Australia McGowan hits out at PM's China remarks
WA household fees and charges to rise as surplus tops $2 billion, but public transport fares frozen
Premier Mark McGowan says householders will pay nearly $100 more next financial year in fees and charges, despite WA being the only state in Australia in surplus.Premier Mark McGowan, who took on the role of Treasurer following the March election, said the increase of just over 1.5 per cent was a 'modest and reasonable' rise.
Western Australia Premier Mark McGowan has said he "doesn't understand" why Prime Minister Scott Morrison would warn China over trade risks when Australia has so much to benefit from the relationship.
Asked abouton radio station 6PR, Mr McGowan said he saw the speech the Mr Morrison made and believes it was wrong to single out China over trade rules.
"Once again I don't understand it. Why would he be doing that?" Mr McGowan told 6PR's Gareth Parker.
China Faces World's Longest Civil War in Neighboring Myanmar, A Crisis It Can't Avoid
China is "staring at possible chaos, rising anti-China feelings, and little hope that its planned China-Myanmar Economic Corridor can be materialized anytime soon," Thant Myint-U, an award-winning writer and historian of Myanmar origin, told Newsweek.As unrest deepens across China's porous border with Myanmar, the outbreak of an all-out war could trigger a triple security, economic and humanitarian crisis that would motivate Beijing to rein in the conflict before being forced to take more heavy-handed measures that would have far-reaching strategic ramifications.
"Countries act in their own interest. We are a country of 26 million people in the Asian region with very low population density but very very high success economically.
"A lot of our success is based upon trade and the fact we have a large trade surplus and in particular in Western Australia we have a massive trade surplus."
The premier said a beneficial relationship with China had a huge economic benefit not just for Australia, but for Western Australia.
"We sell 60 per cent of our products to China. We buy a tiny proportion back from China. This generates hundreds of thousands of jobs for West Australians and we are the beneficiaries of this," Mr McGowan said.
"I don't understand why we would say the system isn't working for us when we are in that position.
Biden Demands China Share Info, Lessons That Could Stop Next 'Catastrophic Biological Threat'
"Getting to bottom of the origin of this pandemic is not about assigning blame, it is about understanding how to prepare for the next pandemic, and the next one after that," a State Department spokesperson told Newsweek. "We need the PRC to participate in a full, transparent, evidence-based international study with the needed access to get to the bottom of a virus that's taken more than 3 million lives across the globe," the State Department spokesperson added, "and, critically, to share information and lessons that will help us all prevent future catastrophic biological threats.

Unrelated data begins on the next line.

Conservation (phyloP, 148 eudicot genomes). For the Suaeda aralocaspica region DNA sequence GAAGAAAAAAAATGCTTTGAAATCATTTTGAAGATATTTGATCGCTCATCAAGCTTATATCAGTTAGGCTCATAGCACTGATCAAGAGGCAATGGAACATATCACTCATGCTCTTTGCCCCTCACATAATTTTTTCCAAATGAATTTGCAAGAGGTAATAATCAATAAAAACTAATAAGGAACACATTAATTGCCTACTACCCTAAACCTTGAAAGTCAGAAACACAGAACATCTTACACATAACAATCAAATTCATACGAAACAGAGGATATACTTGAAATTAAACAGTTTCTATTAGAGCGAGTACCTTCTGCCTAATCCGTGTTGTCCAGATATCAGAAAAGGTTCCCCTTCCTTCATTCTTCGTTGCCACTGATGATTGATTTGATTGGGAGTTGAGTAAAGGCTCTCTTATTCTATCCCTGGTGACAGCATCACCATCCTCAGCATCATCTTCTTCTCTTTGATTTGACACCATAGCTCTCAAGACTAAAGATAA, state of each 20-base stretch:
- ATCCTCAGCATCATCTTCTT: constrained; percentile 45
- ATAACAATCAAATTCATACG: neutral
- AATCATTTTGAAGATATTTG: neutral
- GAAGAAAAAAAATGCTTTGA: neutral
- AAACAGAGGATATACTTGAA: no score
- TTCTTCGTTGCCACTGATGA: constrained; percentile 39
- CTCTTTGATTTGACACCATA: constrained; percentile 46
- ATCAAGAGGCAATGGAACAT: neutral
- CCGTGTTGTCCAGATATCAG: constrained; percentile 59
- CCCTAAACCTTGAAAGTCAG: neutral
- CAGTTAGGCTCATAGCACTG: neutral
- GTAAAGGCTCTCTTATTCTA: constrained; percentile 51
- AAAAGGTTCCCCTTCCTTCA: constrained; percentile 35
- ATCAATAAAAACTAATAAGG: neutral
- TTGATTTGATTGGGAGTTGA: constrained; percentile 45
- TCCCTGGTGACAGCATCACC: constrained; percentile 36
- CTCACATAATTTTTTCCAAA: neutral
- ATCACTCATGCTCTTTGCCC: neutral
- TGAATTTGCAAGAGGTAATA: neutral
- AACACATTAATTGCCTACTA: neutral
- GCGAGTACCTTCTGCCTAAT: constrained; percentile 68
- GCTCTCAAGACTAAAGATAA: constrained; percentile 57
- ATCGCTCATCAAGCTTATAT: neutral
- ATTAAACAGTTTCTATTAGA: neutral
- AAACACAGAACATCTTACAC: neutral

"I wouldn't be attacking one country with concerns to that. We are the beneficiaries to the tune of $100 billion in Western Australian of a strong trading relationship with China."
PM sounds warning ahead of G7 summit
Prime Minister Scott Morrison has called on world leaders to demonstrate that "liberal democracies work" in a speech ahead of the.
Mr Morrison will travel to the summit in the United Kingdom tomorrow but used a keynote speech today to call for the international community to counter economic coercion.
"There is a lot at stake, for Australia, for our region, and indeed for the world," he said at the Perth USAsia Centre.
"We are living in a time of great uncertainty not seen, I believe, since the 1930s, outside of wartime."
He warned Australia's security environment had changed "significantly" in recent years.
"Accelerating trends are working against our interests," he said.
"The Indo-Pacific region, our region, is the epicentre of a new strategic competition.
"The risk of miscalculation and conflict are very present and growing."
Although he steered clear of direct references to China's actions in the South China Sea, Mr Morrison noted US President Joe Biden's strategic focus on the region.
On China specifically, Mr Morrison only said that all nations should participate in the global system.
Beijing accuses Nato of exaggerating China threat .
It comes after a summit of alliance leaders described China's behaviour as a "systemic challenge".China's actions, including expanding its nuclear arsenal, threatened "rules-based international order", Nato said.